18th overall and in the top five as a junior at the World Cups last year.
De Villiers on the road to recovery
Yolande de Villiers at the recent
MTN National Marathon event in Barberton,
Photo ©: Fresh Media Solutions
The long road to recovery took another encouraging turn for South Africa's
top female marathon racer, Yolande de Villiers, when she won The Herald
VW Mountain Bike Tour at the Addo Elephant National Park just outside
Port Elizabeth last Saturday.
Racing for the Cycle Lab Supercycling Toyota team, De Villiers clocked
four hours and 17 minutes for the 85km event, which hugged the boundary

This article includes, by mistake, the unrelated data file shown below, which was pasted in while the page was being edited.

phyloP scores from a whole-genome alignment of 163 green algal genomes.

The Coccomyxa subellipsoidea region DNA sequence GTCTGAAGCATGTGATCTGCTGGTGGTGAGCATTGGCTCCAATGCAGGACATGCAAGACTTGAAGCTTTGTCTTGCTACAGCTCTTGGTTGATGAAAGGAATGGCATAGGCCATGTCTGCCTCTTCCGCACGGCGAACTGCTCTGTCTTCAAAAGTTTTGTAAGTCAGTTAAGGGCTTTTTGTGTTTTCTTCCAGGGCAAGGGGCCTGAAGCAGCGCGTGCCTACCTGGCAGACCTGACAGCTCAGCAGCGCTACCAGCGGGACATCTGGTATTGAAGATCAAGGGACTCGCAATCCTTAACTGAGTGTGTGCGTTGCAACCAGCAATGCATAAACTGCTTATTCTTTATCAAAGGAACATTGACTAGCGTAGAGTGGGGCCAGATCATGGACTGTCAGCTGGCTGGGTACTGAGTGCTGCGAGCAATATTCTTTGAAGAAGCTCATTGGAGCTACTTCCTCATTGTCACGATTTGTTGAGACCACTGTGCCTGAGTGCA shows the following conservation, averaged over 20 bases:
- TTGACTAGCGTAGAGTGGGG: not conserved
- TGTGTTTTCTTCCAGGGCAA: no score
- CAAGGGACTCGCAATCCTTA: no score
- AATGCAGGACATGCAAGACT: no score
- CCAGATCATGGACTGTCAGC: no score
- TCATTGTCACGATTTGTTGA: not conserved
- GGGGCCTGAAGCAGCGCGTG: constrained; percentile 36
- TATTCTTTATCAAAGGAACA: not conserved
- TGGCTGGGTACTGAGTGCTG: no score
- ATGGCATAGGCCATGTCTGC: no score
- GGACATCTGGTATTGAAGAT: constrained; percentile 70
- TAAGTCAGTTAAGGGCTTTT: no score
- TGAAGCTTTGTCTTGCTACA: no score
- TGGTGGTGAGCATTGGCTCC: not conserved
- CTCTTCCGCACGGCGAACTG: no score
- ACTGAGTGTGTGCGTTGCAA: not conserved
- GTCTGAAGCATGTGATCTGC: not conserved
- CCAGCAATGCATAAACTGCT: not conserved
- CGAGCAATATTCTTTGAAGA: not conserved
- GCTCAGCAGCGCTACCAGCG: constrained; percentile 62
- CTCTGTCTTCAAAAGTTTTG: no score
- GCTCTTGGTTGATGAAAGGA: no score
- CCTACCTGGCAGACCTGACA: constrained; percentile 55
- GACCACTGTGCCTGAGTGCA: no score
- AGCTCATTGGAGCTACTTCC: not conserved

fence of the world-famous elephant park and took in some of the Eastern
Cape's most rugged terrain.
It was her second victory in successive weekends following her win at
the MTN National Marathon event in Barberton last weekend. De Villiers,
the 2006 national marathon champion and winner (with Yolande Speedy) of
the 2007 Cape Epic has undergone two operations to her left shoulder following
a crash in mid-2007.
The injury and subsequent surgery virtually ruled her out of racing for
most of last year, although she did finish second in the Mixed Category
at the 2008 Cape Epic with Johan Labuschagne.
"I'm very happy with my result today," beamed the 35-year-old
mother of three. "There was some very technical and bumpy terrain,
and I made it through without any pain. The steep downhill switchbacks
made me nervous but I got through them fine which will do wonders for
my confidence, especially for this year's Cape Epic which is a lot more
De Villiers, who still experiences complete numbness in her left arm